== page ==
Russian Investigation takes a new turn

Dutch lawyer is first person to be sentenced in Mueller probe, gets 30 days in prison

Sahithi Jammulamadaka , Editor-in-Chief

On Tuesday Apr. 3rd, a Dutch lawyer tied to former Trump deputy campaign, chairman Rick Gates, became the first person to be sentenced in Robert Mueller’s investigation when a federal judge sentenced him to 30 days in prison and a $20,000 fine.

Former Skadden Arps(an international law firm based in New York) lawyer Alex van der Zwaan, 33, pleaded guilty in February to lying to FBI agents about his contacts with former Trump campaign official Rick Gates and Konstantin Kilimnik, the latter a suspected Russian intelligence operative who worked closely with Gates and former Trump campaign chairman Paul Manafort. Attorney for Van der Zwaan pleaded to the District judge, Amy Berman Jackson, to go eschew any prison time and give him a fine so he could return home to his pregnant wife in London, who is due in August. However the judge said that some jail time was appropriate saying, “We’re not talking about a traffic ticket,” she said. “This was lying to a federal officer in the course of a criminal investigation…This was more than a mistake. This was more than a lapse or a misguided moment.” In addition to the 30 day sentence he was issued two months of probation along with a 20,000 dollar fine, she said she would permit him to receive his passport and to go back to London. It’s not completely sure what facility he will be staying at.

van zer Waan’s wealth and family connections were apparent when he was sitting in the courtroom awaiting his sentencing and was accompanied by eight lawyers and his father. He was originally faced with a maximum of five years in prison and a quarter of a million dollar fine.Van der Zwaan covered up his discussions with Gates and a business associate based in Ukraine in September 2016, while the Trump campaign operation was in full swing. After speaking with the special counsel’s office in an interview in November and confronted with the email he had hid, van der Zwaan was subpoenaed by Mueller to appear before a grand jury. A few weeks later, as he re-entered the country, federal authorities confiscated his passport, and he gave them access to his various laptops and cell phones. Van der Zwaan lied to his law firm and to the former White House council Greg Craig. “This is not an isolated incident of simply making one bad decision,” Weissmann (the attorney in charge of prosecuting van der Zwaan.) told the judge Tuesday,”(he) demonstrated a moral compass that was off-kilter.”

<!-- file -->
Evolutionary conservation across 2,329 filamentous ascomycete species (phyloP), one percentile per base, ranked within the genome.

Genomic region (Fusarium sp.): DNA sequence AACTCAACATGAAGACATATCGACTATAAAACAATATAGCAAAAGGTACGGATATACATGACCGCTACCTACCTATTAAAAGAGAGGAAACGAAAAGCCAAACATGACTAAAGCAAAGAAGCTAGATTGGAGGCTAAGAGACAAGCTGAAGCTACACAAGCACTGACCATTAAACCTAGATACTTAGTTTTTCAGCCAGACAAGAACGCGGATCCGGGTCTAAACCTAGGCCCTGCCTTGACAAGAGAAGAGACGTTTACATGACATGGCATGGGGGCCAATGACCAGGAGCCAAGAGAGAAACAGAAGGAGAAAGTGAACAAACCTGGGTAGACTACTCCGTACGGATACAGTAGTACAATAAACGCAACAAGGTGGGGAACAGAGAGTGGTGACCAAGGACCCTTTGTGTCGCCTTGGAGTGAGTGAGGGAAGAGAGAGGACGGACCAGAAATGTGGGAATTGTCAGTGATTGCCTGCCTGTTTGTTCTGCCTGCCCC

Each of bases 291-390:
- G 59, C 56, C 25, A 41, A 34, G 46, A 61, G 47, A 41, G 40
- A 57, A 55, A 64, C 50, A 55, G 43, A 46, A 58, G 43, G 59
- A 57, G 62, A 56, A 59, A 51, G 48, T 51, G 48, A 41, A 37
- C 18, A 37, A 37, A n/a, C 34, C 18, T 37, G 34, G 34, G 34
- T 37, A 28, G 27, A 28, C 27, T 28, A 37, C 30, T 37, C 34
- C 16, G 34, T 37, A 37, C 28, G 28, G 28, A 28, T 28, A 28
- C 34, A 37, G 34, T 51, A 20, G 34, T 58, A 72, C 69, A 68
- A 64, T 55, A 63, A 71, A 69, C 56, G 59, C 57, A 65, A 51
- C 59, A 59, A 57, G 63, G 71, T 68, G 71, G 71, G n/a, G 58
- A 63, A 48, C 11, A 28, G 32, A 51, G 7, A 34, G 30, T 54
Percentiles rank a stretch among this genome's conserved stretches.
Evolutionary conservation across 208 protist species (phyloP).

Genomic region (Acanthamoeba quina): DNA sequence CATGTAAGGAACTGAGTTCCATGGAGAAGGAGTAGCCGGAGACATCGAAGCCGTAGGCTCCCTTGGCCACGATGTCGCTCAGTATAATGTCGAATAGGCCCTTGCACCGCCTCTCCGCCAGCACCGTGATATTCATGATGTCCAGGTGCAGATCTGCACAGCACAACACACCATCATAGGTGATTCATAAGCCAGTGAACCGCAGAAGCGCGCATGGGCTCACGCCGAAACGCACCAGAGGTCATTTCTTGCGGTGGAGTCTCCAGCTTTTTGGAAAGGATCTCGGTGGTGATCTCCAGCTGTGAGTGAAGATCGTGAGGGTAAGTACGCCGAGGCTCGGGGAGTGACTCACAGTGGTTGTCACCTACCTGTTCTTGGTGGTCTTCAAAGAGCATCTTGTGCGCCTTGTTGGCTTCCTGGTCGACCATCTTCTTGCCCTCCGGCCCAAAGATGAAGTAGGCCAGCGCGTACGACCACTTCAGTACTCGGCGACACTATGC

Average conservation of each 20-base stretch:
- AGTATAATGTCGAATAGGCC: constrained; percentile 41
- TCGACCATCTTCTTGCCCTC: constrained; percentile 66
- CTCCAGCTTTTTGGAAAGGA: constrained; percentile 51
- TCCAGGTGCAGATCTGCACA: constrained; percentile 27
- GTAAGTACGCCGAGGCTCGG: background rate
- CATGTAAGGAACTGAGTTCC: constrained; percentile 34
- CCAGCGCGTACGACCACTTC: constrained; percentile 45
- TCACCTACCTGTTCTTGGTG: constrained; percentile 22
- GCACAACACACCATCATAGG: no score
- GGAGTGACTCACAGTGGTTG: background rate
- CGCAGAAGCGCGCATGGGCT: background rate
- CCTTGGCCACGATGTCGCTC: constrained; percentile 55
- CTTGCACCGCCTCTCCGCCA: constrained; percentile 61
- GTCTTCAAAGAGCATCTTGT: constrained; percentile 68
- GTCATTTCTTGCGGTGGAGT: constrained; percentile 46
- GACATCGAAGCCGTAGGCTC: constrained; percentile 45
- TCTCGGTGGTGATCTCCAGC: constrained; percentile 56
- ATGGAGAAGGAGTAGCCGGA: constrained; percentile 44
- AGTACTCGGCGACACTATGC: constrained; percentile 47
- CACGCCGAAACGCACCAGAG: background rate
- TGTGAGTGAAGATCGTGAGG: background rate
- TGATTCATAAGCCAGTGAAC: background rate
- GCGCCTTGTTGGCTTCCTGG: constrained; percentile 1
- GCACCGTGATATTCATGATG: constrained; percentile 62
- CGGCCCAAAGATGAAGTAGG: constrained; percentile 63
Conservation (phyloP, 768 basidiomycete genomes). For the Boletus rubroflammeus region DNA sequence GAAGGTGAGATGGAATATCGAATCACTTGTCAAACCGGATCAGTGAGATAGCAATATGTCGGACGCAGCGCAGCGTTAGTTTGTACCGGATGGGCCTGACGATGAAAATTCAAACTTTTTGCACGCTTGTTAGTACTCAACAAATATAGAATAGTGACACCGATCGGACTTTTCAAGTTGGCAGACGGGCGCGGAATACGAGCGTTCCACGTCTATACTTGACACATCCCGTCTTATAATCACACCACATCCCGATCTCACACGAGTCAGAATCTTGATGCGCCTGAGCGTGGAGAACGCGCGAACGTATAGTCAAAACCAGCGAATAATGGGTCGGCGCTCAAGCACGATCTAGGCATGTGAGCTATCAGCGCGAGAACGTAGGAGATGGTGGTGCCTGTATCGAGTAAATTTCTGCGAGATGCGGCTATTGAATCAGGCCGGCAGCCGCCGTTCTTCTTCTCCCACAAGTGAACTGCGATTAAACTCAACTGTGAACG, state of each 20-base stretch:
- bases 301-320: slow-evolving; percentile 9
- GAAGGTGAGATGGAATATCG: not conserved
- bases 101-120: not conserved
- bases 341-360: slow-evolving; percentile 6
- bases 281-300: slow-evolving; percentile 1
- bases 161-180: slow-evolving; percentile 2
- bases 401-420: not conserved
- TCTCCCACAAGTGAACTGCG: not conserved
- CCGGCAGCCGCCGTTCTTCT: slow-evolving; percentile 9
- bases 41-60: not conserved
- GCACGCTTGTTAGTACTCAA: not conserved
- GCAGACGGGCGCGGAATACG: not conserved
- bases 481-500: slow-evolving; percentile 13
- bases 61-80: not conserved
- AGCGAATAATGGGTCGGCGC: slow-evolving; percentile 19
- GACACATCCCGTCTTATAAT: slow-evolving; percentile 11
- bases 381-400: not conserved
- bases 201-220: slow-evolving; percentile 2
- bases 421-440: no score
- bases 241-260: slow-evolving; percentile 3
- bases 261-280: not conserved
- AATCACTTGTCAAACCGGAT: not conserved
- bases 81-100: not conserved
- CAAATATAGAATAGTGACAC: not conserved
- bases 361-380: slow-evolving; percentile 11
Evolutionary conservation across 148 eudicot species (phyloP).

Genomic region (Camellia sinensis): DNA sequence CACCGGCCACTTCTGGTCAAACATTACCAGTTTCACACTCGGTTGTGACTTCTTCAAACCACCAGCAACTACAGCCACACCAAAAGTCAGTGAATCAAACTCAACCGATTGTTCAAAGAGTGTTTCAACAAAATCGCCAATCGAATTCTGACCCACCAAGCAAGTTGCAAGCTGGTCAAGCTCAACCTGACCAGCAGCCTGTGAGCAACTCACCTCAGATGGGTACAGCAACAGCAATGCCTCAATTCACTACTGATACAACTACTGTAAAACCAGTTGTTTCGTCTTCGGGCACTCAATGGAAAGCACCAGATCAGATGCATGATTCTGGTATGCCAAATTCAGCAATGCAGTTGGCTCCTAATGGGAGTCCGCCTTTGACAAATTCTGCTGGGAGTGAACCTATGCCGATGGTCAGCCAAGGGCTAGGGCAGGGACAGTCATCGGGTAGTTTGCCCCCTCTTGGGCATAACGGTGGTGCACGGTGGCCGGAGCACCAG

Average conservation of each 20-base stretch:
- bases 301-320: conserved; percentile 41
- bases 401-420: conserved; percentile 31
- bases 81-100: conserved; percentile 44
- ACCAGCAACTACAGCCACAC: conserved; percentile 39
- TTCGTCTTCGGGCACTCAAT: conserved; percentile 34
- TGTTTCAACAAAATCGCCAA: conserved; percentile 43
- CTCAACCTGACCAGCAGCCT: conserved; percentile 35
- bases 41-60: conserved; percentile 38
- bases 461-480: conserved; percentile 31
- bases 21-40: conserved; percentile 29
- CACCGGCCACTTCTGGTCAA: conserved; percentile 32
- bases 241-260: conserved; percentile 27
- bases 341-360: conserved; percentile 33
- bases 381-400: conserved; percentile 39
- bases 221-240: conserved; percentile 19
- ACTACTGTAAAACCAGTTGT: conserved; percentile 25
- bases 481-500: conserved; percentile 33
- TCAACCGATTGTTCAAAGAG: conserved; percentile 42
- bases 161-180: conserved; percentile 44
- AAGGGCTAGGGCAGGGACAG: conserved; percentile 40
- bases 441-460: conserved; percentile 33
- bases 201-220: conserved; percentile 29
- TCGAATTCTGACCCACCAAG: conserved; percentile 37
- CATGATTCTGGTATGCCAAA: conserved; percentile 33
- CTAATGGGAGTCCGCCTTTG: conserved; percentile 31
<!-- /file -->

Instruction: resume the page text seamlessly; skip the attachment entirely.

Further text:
Van der Zwaan was the fourth guilty plea in the Mueller investigation after George Papadopoulos and Michael Flynn both pleaded guilty to lying to investigators. Rick Gates later took a plea deal agreeing to cooperate and Paul Manafort pleaded not guilty to two federal charges and prosecutors said that they could prove that he had been meddling in the Russian election. Mueller has also indicted 13 Russians for their work to influence the 2016 presidential election through online social media. Unlike other defendants, van der Zwaan did not enter into an ongoing cooperation agreement with the special counsel’s office.